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It would take a special address to get Ryan Bordenave, the New Orleans Downtown Development District’s retail attraction specialist, to move from his beloved Neoclassical Revival double shotgun in Mid-City.

That’s how much the circa-1912 house on N. Hennessey Street has a special place in his heart, thanks to its prime location and the blood, sweat and tears Bordenave poured into it through various renovation projects. “This house will probably be hitched to the back of my hearse,” he joked. “There’s something about that first (renovation) that you do. And it’s here in this neighborhood.

“I have always been drawn to Mid-City, especially the section closest to City Park,” he added.

Bordenave remembers clearly when he fell in love with Mid-City. It was a Sunday afternoon during Carnival season. His father, Terry, had agreed to take the then 14-year-old and his sister to a parade there. As they parked near City Park and walked down N. Carrollton Avenue toward the route, Bordenave remembers saying “how really cool this neighborhood was…. I never forgot that.”

Thirteen years later, Bordenave was on the hunt for a Mid-City shotgun in need of renovation. He found it after meeting real estate agent Giselle Moises, who knew of a vacant 1,750-square-foot house on her street. After seeing N. Hennessey Street and the house’s potential, he left a note with his phone number in its mailbox.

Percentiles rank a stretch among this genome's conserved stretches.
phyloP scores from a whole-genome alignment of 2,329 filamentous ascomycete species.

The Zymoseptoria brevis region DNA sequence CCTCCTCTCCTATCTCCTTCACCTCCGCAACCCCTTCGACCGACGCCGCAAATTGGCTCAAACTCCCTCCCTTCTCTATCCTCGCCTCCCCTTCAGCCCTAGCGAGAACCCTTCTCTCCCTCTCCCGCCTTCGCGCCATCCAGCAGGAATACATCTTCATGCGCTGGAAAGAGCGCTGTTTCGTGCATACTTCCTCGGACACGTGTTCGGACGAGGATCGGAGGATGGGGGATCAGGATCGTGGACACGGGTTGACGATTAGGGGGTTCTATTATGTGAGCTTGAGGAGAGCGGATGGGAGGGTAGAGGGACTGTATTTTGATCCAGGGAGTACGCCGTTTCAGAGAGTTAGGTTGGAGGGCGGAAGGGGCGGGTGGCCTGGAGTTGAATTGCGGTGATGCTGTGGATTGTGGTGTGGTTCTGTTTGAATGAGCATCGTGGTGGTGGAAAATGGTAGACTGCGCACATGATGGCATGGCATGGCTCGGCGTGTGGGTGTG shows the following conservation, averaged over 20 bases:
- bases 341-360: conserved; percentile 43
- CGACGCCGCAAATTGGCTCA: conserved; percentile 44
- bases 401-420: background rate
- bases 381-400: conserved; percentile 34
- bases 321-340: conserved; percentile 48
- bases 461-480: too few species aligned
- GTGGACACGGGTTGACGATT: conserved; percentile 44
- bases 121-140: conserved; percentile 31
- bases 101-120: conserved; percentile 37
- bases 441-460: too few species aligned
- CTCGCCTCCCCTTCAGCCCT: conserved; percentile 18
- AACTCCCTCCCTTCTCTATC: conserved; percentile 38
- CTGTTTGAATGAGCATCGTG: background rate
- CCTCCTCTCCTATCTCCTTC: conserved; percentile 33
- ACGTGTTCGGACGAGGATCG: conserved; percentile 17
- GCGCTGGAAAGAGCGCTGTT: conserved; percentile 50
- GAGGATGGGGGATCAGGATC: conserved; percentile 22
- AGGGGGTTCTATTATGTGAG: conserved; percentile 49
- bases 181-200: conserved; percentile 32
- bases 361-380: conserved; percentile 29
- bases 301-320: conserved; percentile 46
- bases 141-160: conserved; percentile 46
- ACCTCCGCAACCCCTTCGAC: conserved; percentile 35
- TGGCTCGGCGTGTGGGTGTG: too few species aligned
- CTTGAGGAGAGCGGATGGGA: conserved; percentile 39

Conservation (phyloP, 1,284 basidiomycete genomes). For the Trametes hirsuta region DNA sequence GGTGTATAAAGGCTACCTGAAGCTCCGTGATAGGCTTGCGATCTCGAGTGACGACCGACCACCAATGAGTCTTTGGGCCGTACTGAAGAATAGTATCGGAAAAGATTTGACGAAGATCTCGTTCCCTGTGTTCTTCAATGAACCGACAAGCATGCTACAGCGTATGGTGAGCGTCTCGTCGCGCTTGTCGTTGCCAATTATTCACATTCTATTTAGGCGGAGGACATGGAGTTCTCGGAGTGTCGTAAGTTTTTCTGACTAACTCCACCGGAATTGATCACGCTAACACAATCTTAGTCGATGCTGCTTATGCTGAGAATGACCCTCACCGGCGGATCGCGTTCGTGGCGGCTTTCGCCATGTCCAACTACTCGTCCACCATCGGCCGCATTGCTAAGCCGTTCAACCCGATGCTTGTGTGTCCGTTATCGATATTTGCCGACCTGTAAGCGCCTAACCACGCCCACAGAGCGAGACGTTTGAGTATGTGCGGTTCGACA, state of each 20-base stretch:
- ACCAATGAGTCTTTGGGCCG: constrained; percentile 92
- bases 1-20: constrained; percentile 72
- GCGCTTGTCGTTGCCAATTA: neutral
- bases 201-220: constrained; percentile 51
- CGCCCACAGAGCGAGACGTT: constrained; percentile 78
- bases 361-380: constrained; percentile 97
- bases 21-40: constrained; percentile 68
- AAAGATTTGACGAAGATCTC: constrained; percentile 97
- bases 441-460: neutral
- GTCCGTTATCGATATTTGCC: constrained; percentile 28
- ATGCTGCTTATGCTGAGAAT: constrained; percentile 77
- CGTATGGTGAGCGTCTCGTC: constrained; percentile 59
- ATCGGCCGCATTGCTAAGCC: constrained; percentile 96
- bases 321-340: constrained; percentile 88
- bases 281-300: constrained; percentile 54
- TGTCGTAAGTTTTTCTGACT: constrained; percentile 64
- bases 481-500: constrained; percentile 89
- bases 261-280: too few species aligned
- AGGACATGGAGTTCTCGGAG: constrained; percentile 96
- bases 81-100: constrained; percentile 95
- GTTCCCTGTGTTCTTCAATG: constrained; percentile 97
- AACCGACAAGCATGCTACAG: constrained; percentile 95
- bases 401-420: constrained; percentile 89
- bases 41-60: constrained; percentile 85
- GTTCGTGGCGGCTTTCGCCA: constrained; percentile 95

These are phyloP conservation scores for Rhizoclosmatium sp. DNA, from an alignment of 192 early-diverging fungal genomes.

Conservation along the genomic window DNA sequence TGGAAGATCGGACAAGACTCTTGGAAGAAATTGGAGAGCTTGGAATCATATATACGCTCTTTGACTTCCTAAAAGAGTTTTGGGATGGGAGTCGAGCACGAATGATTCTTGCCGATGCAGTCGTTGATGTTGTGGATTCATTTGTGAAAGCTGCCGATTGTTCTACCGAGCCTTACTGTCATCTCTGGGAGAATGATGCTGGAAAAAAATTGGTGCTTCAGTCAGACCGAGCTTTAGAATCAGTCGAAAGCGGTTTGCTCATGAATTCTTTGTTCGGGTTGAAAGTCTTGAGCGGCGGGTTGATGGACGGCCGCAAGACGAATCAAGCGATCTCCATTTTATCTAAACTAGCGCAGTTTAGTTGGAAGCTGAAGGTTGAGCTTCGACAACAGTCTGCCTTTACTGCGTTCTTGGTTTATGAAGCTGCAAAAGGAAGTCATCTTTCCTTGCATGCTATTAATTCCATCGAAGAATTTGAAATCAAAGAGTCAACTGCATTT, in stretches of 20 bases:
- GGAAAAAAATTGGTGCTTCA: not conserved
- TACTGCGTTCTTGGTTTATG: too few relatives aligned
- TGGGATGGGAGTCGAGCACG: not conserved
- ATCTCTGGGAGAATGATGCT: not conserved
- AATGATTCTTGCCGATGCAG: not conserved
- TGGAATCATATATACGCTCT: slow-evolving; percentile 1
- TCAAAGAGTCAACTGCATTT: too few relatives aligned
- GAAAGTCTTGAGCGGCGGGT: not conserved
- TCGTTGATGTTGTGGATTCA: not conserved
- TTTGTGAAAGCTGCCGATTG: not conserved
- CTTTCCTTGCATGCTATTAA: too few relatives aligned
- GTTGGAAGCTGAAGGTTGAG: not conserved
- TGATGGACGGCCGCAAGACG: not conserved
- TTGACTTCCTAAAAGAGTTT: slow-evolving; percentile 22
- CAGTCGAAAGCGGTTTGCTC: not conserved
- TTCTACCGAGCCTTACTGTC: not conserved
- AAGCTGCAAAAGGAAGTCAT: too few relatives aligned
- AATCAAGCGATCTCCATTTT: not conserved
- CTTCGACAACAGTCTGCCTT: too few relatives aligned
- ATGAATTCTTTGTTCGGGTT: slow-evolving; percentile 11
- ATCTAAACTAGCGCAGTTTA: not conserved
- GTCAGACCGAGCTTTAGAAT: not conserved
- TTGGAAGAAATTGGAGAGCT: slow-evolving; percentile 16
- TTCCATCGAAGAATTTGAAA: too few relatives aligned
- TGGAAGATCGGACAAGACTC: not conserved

The next day, he got a call from Joe and Joyce Dupont. Her sister, Helen, had lived in the home for nearly 60 years before passing away in her 90s, and the couple wasn’t sure what to do with the property. “We started the conversation, and the house was never listed for sale,” said Bordenave, who bought it in February 2005 following its succession to the Duponts.

A sister to the shotgun next door, it features two center windows with diamond- and arrow-shaped panes of blue and green milk glass. On either side are half-pane front doors with a raised diamond-shaped panel.

Simple cornices can be found above the windows and doors, and five brackets support an overhang above the pitched roof with its decorative ridge cap. The gable features a trio of windows whose diamond- and rectangular- shaped panes contain blue-and-green milk glass.

The house had its original doors and transoms, windows, fireplaces and clawfoot tubs when Bordenave bought it. But it was in great need of a renovation.

The left side, where the previous owner lived, “looked like it was straight out of 1950. It had linoleum floors. The window coverings were those big metal Army green blinds,” he said. “The last room was the kitchen; the only reason you knew that is because on the back wall it had a long wood cabinet with a sink in it.”

The right side had sat vacant since 1983, as evidenced by a calendar from that year hanging on the kitchen wall. The previous owner had stopped renting it out after her husband’s passing; she had let neighbors store things inside and underneath its raised foundation.

“There was no running water when I bought the house, and the electrical system needed a complete modernization. It was still running on fuses and knob and tube. All of the walls were cracked, and the leaking tub created a hole in some of the floorboards. It was pretty rough,” he said.

Yet, renovating the house in its as-is condition wasn’t daunting to the then 27-year-old. “When I think of a project or a project comes my way, I am all in….I don’t stop until it gets done,” said Bordenave, who believes his love of all things architecture is in his DNA. “There’s no way I can explain why I get this excited over this stuff other than it is just a part of me.”